Types of Divorce in South Dakota

By Bernadette A. Safrath

When spouses decide to end their marriage, one or both of them must file for divorce. To be eligible to file for divorce in South Dakota, the filing spouse, called the Plaintiff, must be a resident of the state. The divorce petition must be filed in the Plaintiff's county of residence, unless the Defendant, the other spouse, also resides in South Dakota, in which case the petition may be filed in the Defendant's county of residence.

No Fault Divorce

No-fault divorce means that neither spouse committed any misconduct that lead to the end of the marriage. In South Dakota, the no-fault ground for divorce is called "irreconcilable differences." This means that the spouses have become incompatible and no amount of time or therapy will repair the damage to the marriage. Either spouse can file for a no-fault divorce by submitting a Complaint for Divorce to the Circuit Court located in his county of residence.

Simplified Divorce

Generally, when spouses file for a no-fault divorce, they can take advantage of South Dakota's simplified divorce procedure. They must agree to file jointly, under the no-fault ground of irreconcilable differences. Each spouse must submit an affidavit stating that he or she is a resident of South Dakota and that the reason for the divorce is one of irreconcilable differences. There is a 60-day waiting period until the divorce is granted and a court appearance is not required. A judge will sign the divorce decree after the 60-day waiting period elapses.

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Fault Divorce

South Dakota is one of several states that still recognize divorce for fault. This means that a spouse has committed some act of misconduct, or that an incident occurred, which to a breakdown in the marriage. The aggrieved spouse can file the Complaint for Divorce, which must be served on the opposing spouse, and which gives him notice of the divorce.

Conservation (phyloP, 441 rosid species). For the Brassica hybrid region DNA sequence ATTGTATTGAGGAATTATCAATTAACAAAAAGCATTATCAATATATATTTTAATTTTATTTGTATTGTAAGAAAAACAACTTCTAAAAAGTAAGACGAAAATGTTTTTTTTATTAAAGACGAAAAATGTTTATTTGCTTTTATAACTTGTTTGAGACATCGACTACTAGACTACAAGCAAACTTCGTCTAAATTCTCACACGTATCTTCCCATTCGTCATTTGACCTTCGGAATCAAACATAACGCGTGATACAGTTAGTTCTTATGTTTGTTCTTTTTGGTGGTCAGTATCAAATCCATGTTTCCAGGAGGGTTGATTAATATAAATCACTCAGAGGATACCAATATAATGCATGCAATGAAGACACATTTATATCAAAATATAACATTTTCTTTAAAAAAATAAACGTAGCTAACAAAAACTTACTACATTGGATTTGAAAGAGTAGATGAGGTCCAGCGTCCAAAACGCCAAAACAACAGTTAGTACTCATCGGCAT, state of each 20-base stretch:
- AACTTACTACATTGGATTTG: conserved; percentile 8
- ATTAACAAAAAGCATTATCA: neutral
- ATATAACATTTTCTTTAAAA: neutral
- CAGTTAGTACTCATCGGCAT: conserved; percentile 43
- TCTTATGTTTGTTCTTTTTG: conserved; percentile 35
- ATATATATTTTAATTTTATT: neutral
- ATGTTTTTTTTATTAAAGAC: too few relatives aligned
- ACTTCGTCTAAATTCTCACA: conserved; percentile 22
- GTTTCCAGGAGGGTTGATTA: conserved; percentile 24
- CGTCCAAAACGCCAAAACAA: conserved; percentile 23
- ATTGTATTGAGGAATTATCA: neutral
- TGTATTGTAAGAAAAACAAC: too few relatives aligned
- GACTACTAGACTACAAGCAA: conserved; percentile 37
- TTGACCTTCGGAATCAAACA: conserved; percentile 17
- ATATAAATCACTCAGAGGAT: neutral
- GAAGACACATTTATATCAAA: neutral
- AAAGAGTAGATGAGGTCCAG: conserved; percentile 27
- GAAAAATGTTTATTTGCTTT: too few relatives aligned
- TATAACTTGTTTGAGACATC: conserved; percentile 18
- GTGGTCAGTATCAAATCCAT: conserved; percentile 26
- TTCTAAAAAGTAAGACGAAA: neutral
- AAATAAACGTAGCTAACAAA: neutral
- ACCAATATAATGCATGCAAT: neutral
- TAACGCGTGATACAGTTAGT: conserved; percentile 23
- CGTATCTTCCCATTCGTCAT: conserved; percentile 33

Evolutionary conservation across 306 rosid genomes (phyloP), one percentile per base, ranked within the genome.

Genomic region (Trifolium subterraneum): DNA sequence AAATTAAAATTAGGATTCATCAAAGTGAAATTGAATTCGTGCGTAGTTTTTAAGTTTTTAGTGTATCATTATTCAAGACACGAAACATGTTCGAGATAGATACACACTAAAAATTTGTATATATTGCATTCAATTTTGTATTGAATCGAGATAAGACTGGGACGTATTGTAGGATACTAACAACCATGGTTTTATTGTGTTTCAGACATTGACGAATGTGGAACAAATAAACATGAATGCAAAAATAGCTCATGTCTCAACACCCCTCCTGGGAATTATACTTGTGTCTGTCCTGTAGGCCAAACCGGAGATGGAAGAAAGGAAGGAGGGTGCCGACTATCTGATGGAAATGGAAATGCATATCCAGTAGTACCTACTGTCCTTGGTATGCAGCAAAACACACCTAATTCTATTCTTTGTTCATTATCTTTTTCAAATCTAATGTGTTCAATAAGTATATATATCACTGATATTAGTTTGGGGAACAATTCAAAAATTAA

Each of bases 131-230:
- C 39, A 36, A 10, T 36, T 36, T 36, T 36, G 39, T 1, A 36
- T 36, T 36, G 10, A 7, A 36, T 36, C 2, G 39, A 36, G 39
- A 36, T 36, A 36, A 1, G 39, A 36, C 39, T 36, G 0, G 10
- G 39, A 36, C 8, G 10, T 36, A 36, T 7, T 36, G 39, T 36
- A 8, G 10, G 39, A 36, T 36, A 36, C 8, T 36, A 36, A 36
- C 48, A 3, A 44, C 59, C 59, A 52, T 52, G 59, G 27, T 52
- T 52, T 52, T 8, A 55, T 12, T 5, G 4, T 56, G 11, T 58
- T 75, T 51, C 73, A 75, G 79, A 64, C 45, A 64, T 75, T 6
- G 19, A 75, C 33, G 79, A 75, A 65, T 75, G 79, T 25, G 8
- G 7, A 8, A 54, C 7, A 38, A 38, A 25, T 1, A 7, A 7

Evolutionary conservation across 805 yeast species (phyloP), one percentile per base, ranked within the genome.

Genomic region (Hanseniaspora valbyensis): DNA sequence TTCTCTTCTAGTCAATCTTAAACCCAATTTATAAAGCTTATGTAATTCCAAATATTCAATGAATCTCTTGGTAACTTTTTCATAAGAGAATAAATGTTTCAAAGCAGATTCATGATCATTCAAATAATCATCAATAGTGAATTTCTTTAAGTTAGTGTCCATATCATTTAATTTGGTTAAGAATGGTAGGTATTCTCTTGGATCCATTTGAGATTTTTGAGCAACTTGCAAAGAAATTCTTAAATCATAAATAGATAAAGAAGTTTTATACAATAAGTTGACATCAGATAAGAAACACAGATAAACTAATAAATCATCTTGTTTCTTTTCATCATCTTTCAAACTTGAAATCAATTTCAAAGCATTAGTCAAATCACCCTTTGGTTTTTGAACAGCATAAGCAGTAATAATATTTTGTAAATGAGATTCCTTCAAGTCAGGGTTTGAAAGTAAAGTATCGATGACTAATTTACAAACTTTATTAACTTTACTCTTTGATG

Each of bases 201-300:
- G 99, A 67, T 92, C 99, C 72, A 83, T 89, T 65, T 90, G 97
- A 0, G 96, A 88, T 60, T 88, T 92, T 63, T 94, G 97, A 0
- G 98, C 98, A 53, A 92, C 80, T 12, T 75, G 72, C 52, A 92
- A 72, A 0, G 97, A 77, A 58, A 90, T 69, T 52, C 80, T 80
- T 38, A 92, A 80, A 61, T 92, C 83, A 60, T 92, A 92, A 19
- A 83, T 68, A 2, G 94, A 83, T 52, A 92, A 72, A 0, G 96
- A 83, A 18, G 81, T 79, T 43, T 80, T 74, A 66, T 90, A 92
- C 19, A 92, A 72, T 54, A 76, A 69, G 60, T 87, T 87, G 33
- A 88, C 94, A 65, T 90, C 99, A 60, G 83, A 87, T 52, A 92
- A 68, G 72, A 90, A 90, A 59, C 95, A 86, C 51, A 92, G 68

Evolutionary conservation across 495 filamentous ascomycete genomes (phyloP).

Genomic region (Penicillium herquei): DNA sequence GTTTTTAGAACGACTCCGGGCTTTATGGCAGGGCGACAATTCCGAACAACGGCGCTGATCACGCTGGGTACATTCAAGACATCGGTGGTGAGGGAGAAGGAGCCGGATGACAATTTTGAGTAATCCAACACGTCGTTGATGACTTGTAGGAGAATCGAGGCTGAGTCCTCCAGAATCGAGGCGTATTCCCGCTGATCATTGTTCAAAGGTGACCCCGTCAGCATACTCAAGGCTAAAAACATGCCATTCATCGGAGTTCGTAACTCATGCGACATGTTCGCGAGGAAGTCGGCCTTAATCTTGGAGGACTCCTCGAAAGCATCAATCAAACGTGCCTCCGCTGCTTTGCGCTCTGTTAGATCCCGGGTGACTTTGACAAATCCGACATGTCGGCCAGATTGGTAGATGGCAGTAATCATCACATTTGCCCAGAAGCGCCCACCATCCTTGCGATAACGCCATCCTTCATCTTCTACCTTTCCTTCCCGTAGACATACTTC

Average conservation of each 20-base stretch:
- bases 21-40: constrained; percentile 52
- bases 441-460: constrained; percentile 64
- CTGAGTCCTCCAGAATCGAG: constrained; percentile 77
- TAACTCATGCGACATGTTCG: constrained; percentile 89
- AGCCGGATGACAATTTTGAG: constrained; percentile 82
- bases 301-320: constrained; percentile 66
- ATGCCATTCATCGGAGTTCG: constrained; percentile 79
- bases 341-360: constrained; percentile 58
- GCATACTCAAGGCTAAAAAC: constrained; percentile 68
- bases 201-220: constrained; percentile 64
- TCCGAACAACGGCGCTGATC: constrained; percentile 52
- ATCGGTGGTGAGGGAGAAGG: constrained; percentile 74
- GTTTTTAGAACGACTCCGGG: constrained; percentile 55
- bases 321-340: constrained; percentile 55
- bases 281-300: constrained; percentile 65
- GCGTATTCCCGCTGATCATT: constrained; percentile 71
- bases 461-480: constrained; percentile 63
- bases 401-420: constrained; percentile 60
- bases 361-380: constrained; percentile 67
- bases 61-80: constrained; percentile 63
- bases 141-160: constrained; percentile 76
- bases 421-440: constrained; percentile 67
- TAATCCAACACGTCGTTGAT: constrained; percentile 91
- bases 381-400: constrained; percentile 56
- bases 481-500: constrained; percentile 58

Grounds for Divorce

There are several fault grounds for divorce available in South Dakota. First, if one spouse commits adultery, the other spouse can file for divorce. South Dakota law defines adultery is actual sexual intercourse with a person who is not one's spouse. Another fault ground for divorce is called abandonment or "willful desertion." This means that one spouse voluntarily left the marital residence for a period of at least one year with the intent not to return. The one-year time period also applies for a spouse seeking a divorce because of the other spouse's "habitual intemperance," which is defined as excessive use of alcohol. A spouse may also file for divorce in South Dakota after the other spouse is convicted of a felony. Last, "extreme cruelty" is also a ground for fault divorce. Extreme cruelty is defined as "grievous" bodily or mental injury inflicted on one spouse by the other during the marriage.

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What Is a Unilateral Divorce?

Unilateral divorce describes a divorce in which one spouse terminates the marriage without the consent of the other spouse. Spouses can do this by filing for divorce on no-fault grounds, which allows couples to divorce regardless of whether the other spouse consents and without casting blame on the other spouse for the marriage coming to an end. Regardless of the state you live in, you may file for no-fault divorce.

How Do I File for Divorce in Oregon?

In Oregon, divorce is called dissolution of marriage. Either spouse can file for dissolution and must do so in accordance with the procedures set forth in the Oregon statutes. During the dissolution proceeding, a court may divide marital property, award alimony, decide custody issues and terminate the marriage.

Illinois Divorce on the Grounds of Abandonment

Although Illinois law no longer punishes spouses for abandonment, the state does allow divorce on the grounds of desertion. However, even when one spouse deserted the other, many couples still file for divorce on the grounds of irreconcilable differences, meaning that neither spouse is at fault. Apart from child custody, the grounds for divorce typically do not have much impact on the final divorce decree, which includes spousal maintenance, property division and child support.

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